How To

Populate the WhoCount on an Event using the Wait Element in Visual Workflow

If you have a Salesforce org that allows users to relate multiple contacts to tasks and events, at some point, you may have a requirement to show the number of contacts associated to a given event.

Let’s take a few minutes to talk about the structure of events in Salesforce.

For Salesforce orgs that do not have the shared events featured enabled, the contact or lead associated to the event in the Name field is known as the WhoId.

Event.JPG

When Shared Activities are enabled in the Org, the WhoId of the event is the primary contact or lead on the event. In the example below, Sean Forbes is the primary contact on the event and is identified as the WhoId.

WhoId-SharedActivities.JPG

To determine the total number of contacts and leads associated to the event, you need to look at the event’s WhoCount field. This field is available to Salesforce orgs that have Shared Activities enabled. The WhoCount represents the count from the related EventRelations junction object pertaining to the WhoId.

When the Shared Activities feature is enabled, the relationship between the event and a lead or contact is stored in a derived object of the EventRelations object called the EventWhoRelations object. Continuing with the example from above, the contacts and leads associated to the event (00Uj0000006DMX8EAO) are stored as individual EventWhoRelation records with the contact’s or lead’s 18 character SFDC ID appearing in the RelationId field.

EventWhoRelations.JPG

If we count the EventWhoRelations records tied to the event, we come up with 7, which matches the WhoCount (# of Attendees) of the event.

EventWhoCountMatchesWhoID.JPG

Here are a few lessons learned from implementing this use case:

  • EventWhoRelations records are created shortly after the event for the primary contact is created. If you try and retrieve the WhoCount for the event using process builder after record creation, it will always return a WhoCount of 1, as the related event records have not been created.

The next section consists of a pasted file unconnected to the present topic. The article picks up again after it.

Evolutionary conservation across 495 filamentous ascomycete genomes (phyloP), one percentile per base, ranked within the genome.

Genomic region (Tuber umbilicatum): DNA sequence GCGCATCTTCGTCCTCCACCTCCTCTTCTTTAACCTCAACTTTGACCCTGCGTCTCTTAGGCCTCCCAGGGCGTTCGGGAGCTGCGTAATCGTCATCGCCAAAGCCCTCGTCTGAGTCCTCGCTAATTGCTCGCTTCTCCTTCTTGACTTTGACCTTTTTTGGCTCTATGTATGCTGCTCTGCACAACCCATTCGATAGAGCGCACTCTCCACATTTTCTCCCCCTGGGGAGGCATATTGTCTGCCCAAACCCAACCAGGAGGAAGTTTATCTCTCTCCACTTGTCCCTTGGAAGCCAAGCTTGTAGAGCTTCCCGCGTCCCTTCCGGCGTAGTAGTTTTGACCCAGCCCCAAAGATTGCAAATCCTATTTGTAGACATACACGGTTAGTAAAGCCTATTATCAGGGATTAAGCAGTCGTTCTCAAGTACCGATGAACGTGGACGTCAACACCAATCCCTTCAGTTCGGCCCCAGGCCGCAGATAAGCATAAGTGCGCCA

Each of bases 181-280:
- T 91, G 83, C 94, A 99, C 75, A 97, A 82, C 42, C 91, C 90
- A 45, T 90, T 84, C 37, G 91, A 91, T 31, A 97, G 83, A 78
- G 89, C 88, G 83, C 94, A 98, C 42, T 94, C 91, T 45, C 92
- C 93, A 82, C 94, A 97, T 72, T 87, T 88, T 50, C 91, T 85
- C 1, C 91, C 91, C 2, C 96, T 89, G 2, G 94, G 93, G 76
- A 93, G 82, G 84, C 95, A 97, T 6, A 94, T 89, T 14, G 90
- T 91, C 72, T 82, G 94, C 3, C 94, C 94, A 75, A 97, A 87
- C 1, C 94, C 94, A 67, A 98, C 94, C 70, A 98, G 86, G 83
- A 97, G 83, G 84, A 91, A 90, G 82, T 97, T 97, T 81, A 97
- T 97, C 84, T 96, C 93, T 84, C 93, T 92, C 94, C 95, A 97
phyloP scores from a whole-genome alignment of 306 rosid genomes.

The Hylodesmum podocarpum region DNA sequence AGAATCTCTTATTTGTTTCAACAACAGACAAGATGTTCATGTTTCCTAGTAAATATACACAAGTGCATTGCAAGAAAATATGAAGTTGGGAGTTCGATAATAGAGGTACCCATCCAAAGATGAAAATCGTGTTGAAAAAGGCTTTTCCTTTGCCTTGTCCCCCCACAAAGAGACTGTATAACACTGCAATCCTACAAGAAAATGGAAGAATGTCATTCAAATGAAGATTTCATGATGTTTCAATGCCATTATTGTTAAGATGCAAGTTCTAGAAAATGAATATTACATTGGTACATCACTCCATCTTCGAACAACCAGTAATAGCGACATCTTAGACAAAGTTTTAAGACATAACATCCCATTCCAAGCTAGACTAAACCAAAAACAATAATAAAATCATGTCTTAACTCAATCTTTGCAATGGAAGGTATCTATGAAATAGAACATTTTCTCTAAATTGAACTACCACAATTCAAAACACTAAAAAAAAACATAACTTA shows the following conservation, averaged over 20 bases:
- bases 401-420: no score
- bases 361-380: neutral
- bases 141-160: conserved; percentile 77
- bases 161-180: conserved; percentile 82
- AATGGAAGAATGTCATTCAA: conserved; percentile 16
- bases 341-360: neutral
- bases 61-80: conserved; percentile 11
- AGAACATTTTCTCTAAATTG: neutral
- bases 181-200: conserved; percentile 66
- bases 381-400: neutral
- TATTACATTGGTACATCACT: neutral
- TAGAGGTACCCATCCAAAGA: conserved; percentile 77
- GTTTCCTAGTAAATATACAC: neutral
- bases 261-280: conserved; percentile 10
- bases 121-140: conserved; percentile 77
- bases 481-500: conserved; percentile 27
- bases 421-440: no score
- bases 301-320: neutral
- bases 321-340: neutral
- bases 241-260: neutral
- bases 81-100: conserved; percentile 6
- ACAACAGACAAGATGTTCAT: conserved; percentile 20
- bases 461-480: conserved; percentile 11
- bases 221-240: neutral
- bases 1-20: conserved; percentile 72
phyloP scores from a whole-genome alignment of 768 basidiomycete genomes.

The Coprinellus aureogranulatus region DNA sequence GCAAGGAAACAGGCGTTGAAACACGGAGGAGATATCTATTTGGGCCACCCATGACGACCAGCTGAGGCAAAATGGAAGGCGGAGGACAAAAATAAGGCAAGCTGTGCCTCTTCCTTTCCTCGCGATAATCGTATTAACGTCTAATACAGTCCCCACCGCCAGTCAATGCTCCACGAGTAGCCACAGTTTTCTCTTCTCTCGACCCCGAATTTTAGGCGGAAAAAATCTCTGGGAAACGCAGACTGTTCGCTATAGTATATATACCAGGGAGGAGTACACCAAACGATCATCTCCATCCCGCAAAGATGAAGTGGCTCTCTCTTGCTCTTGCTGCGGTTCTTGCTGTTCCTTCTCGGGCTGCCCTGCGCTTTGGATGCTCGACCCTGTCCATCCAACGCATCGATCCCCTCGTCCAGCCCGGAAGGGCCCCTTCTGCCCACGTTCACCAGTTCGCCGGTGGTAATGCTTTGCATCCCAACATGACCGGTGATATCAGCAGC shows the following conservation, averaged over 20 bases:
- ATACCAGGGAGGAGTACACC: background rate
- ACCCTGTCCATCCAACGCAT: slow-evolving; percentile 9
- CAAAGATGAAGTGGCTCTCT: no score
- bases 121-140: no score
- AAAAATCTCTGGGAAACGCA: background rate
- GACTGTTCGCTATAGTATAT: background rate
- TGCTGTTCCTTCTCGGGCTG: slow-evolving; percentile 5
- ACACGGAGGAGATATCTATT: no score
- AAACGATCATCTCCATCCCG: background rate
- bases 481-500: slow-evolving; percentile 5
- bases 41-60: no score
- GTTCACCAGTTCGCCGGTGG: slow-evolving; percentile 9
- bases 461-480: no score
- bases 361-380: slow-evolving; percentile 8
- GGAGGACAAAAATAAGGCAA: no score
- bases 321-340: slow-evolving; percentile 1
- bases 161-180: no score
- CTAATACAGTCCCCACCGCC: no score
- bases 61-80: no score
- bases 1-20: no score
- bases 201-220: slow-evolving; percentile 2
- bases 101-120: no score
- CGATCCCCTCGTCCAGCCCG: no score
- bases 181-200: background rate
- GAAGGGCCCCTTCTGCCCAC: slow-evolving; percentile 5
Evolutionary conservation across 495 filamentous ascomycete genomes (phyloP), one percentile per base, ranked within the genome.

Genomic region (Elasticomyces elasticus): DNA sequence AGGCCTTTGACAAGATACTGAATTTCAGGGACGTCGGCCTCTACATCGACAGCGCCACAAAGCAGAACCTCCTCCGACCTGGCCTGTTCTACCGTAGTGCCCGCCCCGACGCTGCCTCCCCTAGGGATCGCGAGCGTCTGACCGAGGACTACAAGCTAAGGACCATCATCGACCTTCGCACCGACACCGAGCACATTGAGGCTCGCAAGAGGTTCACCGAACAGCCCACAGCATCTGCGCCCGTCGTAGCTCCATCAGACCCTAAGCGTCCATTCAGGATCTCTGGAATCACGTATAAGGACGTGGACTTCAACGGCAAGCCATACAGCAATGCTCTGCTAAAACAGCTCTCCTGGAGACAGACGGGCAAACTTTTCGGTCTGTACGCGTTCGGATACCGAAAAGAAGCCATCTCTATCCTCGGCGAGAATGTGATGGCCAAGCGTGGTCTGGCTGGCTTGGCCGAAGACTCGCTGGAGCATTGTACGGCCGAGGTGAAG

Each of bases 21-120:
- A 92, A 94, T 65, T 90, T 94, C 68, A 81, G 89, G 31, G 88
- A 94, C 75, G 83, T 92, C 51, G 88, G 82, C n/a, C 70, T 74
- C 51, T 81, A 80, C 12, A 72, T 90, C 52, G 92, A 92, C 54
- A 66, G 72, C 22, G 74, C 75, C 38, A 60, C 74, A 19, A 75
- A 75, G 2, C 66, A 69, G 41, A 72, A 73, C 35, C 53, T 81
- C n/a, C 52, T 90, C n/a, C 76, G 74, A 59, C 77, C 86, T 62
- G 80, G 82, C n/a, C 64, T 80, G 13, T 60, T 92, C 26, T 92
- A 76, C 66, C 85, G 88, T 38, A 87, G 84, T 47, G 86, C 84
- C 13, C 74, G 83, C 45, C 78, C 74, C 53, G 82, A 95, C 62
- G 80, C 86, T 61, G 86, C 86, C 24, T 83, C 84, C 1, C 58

• The wait visual flow element will wait for one or more defined events to occur, which allows you to automate processes that require a waiting period. For more information on the Wait Flow Element, visit Salesforce Help & Training.
  • Provide descriptions, where provided, in Salesforce. This may be tedious step, I know, but your future self will thank you when you are trying to remember what you configured or assist other/future admins when troubleshooting or enhancing what was built. This includes noting the data stored in a custom field, providing the purpose of a process builder, etc.
  • For any data actions (fast and record lookup, create, update and delete actions) performed in visual workflow, best practice is to include a flow element to send an email to your Salesforce administrator about the fault.

Flow trick: To getting the Fault connector to appear, either draw the regular connector link to another flow element or connect it to a temporary flow element. Draw the fault connector to the Send Email element. Then, go back and delete the regular connector.

Business Use Case: Addison Dogster is a system administrator at Universal Container. Sammy Sunshine is the Sales Director who would like to see the number of attendees on an event for use in reporting.

Solution: Addison understands that for shared activities, there is interaction in eventrelation junction objects that come into play. She is able to solve this declaratively by creating a custom activity field to store the event’s WhoCount, and a process builder with an autolaunched flow to update the WhoCount on the event.

ProcessBuilderDiagram.JPG

FlowDiagram.JPG

Quick Steps:

1.Create a custom activity field (Customize | Activities | Activity Custom Fields).

WhoCountField.JPG

Best practice tips:

  • Don’t forget to provide a description so you and other/future admins know what this new field is used for.
  • Set the FLS (field level security) for each profile. Only make the field visible and editable for the profiles that need it. Do not just click the “Next” button when you are on the screen.
  • Select the page layout(s) that the new field needs to be added to. By fault, new field is added to the page layout.

2.Update the field position on the event page layout (Customize | Activities | Event Page Layouts). Make the field read only for business users.

EventPageLayout.JPG

3. Create a visual workflow (Create | Workflows & Approvals | Flows). This flow to wait for the creation of the EventRelations records to lookup and update the given event record. This is an autolaunched flow invoked from process builder Update WhoCount on the Event that we will create in Step 4.

UpdateWhoCountonEvent-Flow.JPG

A. We need to create 3 variables that will be used in the visual workflow per the screenshots below, which will store the event’s SFDC ID, the event’s modified date/time and event’s WhoCount.

Best practice tip: Don’t forget to provide a description so you and other/future admins know what these variables are used for.

varEventId.JPG

varEventModifiedDateTime.jpg

varWhoCount.JPG